Our answer: This is not a consequence of non-trivial topology, so the first part is the correct question, i.e. this implies non-trivial topology. Let us answer why this implies non-trivial topology. This modification to the energy momentum conservation leads to a special structure of spectrum. From the point of the construction of an effective Hamiltonian with the modification, this already reduces to a condensed matter problem of topological states of matter. Our system is a very typical topological gapless state in condensed matter physics. Just according to the topological band theory, gapless topological states of matter are those that have band crossings in their spectrum which cannot be gapped by small perturbations, which means that the band crossings are not accidental crossings. A review I often refer to is arxiv. 1609.05414. In their figure 1, you would find accidental (topologically trivial) gapless state and topologically non-trivial gapless state. In our system, we can show that the band crossings will not be gapped by small perturbations that obey a certain symmetry. Here there is also some physics about symmetry protected topological states and if the referee needs this information, we could explain more in a next reply. We also calculated the topological invariant in this case. The so called undermined Berry phase is in fact the one spatial dimensional analog of the three spatial dimensional Berry curvature and two spatial dimensional Berry phase, i.e. the one spatial dimensional topological invariant. In one spatial dimension, it is super simple as there are only two points that we need to check, see case a) in figure 2 of arxiv. 1609.05414. Undermined Berry phase means that the two states are orthogonal to each other so they cannot be deformed to each other by small perturbations. When this topological invariant is different from the value for the vacuum (which is a topologically trivial state), the system would be in a topologically nontrivial state. Regarding the second sentence in this question, we have explained this in our work, e.g. in the introduction we mentioned “Besides the fact that the crossing nodes in these systems will not become gapped under small perturbations, we will also show evidence of the nontrivial topology from the existence of undetermined Berry phases. “, and also in section 5. Indeed when we check where we mentioned these, we found that because these are basic knowledge in condensed matter physics, we did not explain them in detail and only mentioned the conclusion in one or two places, which is surely a barrier for high energy theory people, so we will improve this in our next version. Thanks to the referee for pointing this out.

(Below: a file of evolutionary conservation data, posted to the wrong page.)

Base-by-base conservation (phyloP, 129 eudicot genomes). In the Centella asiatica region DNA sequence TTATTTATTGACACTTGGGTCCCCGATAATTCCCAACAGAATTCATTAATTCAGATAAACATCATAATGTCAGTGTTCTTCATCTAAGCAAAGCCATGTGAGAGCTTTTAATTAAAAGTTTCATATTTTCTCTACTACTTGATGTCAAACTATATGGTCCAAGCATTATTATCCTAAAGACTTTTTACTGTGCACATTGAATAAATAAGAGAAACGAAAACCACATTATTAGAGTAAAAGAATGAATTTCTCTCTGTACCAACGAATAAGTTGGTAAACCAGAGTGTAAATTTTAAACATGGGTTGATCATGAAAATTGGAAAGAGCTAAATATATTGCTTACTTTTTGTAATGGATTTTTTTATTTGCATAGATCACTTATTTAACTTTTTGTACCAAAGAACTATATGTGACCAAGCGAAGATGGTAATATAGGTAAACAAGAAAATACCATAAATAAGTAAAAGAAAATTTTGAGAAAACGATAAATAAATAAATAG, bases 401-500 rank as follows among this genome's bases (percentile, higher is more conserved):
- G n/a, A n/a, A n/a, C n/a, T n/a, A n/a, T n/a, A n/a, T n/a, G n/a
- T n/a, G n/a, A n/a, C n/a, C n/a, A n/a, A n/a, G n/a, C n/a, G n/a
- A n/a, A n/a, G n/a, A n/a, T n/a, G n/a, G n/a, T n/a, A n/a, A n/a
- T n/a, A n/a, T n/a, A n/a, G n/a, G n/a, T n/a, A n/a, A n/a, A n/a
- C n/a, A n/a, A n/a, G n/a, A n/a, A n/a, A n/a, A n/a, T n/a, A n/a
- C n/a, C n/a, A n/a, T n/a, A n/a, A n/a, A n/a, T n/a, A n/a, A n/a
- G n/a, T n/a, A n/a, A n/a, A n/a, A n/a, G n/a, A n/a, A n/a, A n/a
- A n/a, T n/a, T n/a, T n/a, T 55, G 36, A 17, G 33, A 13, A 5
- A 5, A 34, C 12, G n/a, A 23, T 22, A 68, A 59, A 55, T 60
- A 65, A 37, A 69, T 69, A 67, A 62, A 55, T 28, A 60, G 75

4) I also do not find the discussion of the "undetermined Berry phases’’ convincing enough to be sure that this is related to the existence of a real gap and related to their hydrodynamic considerations.
Our answer: As we emphasized above, our system is a gapless topological state, where the gap in our paper in section 3.2 refers to the gap term that can gap the standard hydrodynamic system but cannot gap our system. We need this gap term to show that our system is still gapless with this term present. As we explained above, our system is a typical gapless topological state in the topological band theory of condensed matter physics. This undetermined Berry phase is a topological invariant that characterizes if our state is of the same topology as the vacuum. In this part, as long as we have the same effective Hamiltonian in eqn. (3.7) (3.8), the topological structure would be the same, no matter whether it comes from a hydrodynamic system or an electronic system or even an optical system. Of course here it comes from our relativistic hydrodynamic system. Thus it reveals that there is a topological structure in the spectrum of our hydrodynamic system.